One core strength of comics is that anyone can process information regardless of literacy. Comics have been vital in conflict resolution in areas such as Rwanda, where illiteracy is high; alongside radio shows, comics have educated people about the genocide, helping to build relative peace in the region (Yashmon & Yashmon, 2006). Further, comics can be engaging and uplifting even when the topics they discuss are upsetting or difficult (take, for example, Judd Winick’s 2009 book Pedro and Me: friendship, loss and what I learned). Topics such as genocide, conflict and displacement can be tough to discuss, especially for those with personal experience with these topics. Through the use of satire and humour, complex subjects can become far more accessible (Yashmon & Yashmon, 2006). For example, comics in major newspapers often discuss serious political issues but do so in a way that is humorous to readers. There is much anecdotal information on the power of comics to educate. However, few academic studies have tested to see how effective comics are as an educational tool to teach about peace.
For these reasons, we wanted to investigate how effective comics could be in teaching children about critical peace-related topics, in particular forced displacement. Through school-based workshops, we plan to test the effectiveness of this comic to teach students of various ages about climate migration, investigating how much they enjoyed engaging with it and what they learned, via some before-and-after surveys with both teachers and pupils.
As well as being an accessible medium in itself, the comic format has allowed us to create a resource which children can directly interact with – by developing their own endings. As Maddie McCall discusses in this museum entry, we did not want our comic to look so professional that the workshop participants would feel nervous about adding their own text and drawings; so we kept the artwork simple, and provided speech bubbles to help guide their storytelling. Whatever stories they end up adding in the workshops themselves, we hope that our comic will generate conversation, encourage more discovery and learning, and teach children that visualising forced migration from different perspectives is a crucial step in addressing its causes and in supporting people impacted by it.
Traditionally peace education focused on studying the causes of war and its prevention; but it has since evolved into studying conflict in all its manifestations (from state-sponsored violence to knife crime and racism), educating people on broader security issues to help develop a more peaceful future (Ardizzone, 2003). Ian Harris’ (2004) ‘Peace Education’ article discussed five critical and distinct subjects within peace education:
1. International Education
2. Human Rights Education
3. Developmental Education
4. Environmental Education
5. Conflict Resolution Education
This comic focuses on the effects of climate change and climate refugees for three reasons: it bypasses difficulties with creating stories around a conflict which would be potentially more triggering and difficult for children to process. Migration has been a hot topic in the country that this research stems from (the UK), and the researchers wanted to see how children understood this issue. Finally, climate security has become a topic of growing social and political importance, as the effects of climate change are becoming more pronounced (Dellmuth et al., 2017). Climate change is causing global security concerns, which are only becoming more prevalent in areas where natural resources such as water are depleting, potentially creating geo-political conflicts over resources (Selby, 2005). As we enter an age where climate migration is becoming the norm, it is clear that Sustainable Development is an essential topic to be taught in peace education.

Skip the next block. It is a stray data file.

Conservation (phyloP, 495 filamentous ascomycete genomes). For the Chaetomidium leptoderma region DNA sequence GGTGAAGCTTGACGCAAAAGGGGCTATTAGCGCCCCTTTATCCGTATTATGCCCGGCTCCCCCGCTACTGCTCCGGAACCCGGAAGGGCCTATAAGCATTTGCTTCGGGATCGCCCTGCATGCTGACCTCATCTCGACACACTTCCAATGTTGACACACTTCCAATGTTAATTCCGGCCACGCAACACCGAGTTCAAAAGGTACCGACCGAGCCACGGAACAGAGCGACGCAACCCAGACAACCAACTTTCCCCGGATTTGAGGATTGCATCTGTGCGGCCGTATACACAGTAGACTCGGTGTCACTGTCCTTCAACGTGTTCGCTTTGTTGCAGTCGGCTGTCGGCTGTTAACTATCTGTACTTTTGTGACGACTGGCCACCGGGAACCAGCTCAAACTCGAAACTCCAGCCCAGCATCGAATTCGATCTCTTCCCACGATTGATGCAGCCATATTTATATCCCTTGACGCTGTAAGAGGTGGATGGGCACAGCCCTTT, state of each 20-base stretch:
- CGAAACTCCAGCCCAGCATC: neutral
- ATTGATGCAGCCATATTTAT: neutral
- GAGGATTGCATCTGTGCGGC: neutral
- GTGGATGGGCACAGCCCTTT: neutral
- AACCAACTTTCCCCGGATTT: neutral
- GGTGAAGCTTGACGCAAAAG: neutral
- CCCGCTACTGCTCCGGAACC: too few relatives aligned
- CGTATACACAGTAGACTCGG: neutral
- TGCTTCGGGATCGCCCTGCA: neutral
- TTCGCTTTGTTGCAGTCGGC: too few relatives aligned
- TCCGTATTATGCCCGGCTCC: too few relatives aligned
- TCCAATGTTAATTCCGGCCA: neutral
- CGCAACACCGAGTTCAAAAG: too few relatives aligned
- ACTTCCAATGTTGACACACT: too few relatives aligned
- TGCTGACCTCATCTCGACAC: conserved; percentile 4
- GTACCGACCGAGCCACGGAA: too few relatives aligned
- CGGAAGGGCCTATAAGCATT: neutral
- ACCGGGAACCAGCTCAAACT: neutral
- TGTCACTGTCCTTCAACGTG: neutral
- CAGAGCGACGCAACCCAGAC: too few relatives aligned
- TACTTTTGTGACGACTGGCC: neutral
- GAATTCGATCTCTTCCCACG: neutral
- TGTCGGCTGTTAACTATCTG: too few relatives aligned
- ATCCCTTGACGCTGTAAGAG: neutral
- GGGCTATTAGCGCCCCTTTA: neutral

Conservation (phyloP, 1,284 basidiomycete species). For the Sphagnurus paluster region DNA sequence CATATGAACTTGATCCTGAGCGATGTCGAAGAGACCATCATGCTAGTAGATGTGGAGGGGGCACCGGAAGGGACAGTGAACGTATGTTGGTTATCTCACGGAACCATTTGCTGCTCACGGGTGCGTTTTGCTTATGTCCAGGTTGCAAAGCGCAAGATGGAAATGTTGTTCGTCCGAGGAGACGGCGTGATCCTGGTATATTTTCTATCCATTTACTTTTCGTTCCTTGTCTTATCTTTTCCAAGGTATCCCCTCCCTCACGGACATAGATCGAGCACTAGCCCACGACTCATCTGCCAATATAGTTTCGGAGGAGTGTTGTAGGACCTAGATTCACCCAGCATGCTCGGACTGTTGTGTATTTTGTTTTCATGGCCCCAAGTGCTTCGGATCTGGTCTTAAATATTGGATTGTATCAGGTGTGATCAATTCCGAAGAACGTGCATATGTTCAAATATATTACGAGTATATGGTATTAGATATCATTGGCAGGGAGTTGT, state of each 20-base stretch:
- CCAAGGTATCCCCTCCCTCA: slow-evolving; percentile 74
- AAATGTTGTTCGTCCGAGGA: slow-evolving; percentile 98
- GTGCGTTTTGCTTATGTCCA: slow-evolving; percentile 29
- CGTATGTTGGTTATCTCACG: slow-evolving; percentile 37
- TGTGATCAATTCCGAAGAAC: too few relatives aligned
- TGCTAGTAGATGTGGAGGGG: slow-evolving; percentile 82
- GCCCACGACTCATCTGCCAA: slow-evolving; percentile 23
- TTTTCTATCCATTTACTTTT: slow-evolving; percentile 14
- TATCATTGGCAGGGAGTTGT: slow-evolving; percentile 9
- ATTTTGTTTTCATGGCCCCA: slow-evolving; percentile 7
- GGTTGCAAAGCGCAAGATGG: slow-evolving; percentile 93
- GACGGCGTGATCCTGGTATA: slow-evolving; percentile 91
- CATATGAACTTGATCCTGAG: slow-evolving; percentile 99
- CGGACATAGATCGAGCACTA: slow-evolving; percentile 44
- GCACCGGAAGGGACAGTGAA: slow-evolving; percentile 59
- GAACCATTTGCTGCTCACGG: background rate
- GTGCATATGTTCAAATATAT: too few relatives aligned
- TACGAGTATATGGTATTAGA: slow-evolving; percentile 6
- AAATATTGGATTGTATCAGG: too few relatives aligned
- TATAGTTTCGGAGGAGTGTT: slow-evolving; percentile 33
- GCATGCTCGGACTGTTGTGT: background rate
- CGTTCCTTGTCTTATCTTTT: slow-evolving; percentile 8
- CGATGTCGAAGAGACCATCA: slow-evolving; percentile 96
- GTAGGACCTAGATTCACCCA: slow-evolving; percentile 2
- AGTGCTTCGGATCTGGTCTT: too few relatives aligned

We hope that our comic workshops will provide valuable insights not only for the students and teachers who take part but also for wider curriculum designers and peace-building practitioners, in developing our understanding of the role that environmental education can play in peace education and the power of comics to inform and engage.
You can download our full teaching resource below.
What do you think?
- What connection does climate migration have to peace and conflict studies?
- Do you think that learning about climate migration should be considered an important part of peace studies?
- What else would you like to see included in peace education?
- How useful do you think the medium of the comic is as a teaching tool on difficult topics, such as climate change, conflict and peace-building?
- How do you imagine children will complete Āśā’s story? What kinds of endings might they envisage for her – and what will they learn by having to decide?
If you enjoyed this item in our museum…
You might also enjoy ‘Drawing a Peace Narrative‘, ‘Peace is Fun‘, ‘Taking love and care seriously in classrooms‘, ‘Generation Peace‘, and other items with the tag ‘Peace Education‘.
A huge thank you to Maddie McCall who created the comic: I can’t believe you managed to make my visualisation come to life. You were always patient and went along with my requests no matter how long it took. Thank you Dr König for your constant support. Finally, thank you to Shujaaz Inc and Magnus Burnet for making me aware of this medium for developing peace; the research has been fascinating and I am proud of what we have produced.